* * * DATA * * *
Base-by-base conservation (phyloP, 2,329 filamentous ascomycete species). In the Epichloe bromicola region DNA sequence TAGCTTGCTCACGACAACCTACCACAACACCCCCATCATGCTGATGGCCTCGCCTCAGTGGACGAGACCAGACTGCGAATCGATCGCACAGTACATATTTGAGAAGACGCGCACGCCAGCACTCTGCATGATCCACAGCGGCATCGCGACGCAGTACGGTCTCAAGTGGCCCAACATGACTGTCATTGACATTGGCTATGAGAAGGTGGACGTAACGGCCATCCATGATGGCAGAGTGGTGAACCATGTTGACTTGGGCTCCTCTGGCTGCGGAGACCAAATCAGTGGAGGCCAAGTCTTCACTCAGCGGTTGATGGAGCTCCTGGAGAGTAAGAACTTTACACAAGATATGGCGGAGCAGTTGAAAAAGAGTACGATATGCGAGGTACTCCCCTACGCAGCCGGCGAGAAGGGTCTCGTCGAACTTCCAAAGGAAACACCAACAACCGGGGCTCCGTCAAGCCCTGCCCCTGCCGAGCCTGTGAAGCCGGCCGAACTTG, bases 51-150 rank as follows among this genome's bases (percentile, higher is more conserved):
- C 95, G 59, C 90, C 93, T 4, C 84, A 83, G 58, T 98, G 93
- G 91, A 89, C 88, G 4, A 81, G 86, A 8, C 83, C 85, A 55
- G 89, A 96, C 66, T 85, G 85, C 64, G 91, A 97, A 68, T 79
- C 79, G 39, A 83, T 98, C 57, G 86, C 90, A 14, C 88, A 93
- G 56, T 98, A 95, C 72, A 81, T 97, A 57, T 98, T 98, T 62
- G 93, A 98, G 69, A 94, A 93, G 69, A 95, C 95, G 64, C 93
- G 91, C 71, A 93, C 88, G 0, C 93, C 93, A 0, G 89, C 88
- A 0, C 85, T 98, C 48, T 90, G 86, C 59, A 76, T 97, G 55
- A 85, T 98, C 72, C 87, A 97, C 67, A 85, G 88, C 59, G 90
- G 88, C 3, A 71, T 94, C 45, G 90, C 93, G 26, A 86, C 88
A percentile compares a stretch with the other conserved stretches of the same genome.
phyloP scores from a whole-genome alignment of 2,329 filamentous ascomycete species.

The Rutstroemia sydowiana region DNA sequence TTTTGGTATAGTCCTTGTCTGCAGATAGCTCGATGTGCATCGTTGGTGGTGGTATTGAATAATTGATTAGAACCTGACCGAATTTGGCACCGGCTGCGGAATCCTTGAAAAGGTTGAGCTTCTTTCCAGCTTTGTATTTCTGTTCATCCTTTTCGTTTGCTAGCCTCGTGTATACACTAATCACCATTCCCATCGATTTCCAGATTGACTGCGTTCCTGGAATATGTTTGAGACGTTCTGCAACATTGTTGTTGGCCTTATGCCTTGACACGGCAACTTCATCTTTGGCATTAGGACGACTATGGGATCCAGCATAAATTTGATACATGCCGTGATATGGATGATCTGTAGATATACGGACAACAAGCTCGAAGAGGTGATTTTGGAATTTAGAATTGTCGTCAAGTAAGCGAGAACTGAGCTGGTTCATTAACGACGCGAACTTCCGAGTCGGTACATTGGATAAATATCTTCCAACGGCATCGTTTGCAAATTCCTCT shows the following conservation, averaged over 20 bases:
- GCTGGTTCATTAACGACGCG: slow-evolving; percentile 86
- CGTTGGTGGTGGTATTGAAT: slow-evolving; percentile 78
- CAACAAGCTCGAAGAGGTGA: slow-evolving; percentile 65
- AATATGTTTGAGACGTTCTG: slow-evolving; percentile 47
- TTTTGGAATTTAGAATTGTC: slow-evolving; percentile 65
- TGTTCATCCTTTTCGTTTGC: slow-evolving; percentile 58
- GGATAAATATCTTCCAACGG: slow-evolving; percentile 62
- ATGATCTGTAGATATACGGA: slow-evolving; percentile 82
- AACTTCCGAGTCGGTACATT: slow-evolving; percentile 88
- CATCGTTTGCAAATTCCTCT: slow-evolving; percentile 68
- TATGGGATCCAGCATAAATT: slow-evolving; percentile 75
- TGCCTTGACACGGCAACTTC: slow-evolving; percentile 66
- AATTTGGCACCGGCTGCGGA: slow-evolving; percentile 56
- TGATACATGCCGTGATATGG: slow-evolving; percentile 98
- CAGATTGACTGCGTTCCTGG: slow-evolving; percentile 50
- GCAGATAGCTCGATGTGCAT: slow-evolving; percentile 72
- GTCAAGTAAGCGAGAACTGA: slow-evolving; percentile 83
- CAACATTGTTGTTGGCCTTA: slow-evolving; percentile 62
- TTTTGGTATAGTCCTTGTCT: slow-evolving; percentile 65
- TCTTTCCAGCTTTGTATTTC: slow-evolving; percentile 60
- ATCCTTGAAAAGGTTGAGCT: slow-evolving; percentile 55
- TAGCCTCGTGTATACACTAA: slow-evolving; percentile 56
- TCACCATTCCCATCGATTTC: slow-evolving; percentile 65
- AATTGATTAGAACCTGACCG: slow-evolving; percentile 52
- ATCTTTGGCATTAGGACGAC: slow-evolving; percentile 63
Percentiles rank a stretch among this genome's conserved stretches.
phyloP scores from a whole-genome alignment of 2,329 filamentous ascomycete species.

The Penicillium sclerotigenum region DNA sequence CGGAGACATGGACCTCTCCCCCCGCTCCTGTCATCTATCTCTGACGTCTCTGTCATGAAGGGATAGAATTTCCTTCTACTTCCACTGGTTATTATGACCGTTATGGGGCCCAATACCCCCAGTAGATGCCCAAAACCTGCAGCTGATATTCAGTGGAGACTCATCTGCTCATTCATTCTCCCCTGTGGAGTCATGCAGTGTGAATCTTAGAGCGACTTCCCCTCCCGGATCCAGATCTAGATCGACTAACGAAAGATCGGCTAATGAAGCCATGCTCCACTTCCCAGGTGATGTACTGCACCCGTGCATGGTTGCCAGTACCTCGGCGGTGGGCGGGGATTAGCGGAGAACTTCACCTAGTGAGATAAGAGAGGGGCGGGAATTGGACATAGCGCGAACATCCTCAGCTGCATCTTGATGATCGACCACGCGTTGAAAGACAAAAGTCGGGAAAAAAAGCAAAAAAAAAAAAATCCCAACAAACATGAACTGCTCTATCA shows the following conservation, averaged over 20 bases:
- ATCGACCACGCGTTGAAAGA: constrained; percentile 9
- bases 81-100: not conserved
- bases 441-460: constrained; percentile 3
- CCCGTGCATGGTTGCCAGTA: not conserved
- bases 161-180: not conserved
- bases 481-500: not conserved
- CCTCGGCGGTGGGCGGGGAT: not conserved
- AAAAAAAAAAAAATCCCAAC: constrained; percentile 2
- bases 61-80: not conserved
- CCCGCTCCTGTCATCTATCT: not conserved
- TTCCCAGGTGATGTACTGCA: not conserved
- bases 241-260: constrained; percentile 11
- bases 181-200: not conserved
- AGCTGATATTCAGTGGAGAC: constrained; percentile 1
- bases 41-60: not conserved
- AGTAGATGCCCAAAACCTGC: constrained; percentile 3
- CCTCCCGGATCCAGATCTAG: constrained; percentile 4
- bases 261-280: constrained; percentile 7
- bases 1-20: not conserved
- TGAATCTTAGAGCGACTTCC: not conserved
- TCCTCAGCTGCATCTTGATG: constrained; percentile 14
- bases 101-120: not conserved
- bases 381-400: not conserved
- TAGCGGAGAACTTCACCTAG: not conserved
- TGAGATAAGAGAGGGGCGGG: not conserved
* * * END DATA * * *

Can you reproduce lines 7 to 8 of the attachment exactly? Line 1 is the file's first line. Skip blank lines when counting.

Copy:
- G 93, A 98, G 69, A 94, A 93, G 69, A 95, C 95, G 64, C 93
- G 91, C 71, A 93, C 88, G 0, C 93, C 93, A 0, G 89, C 88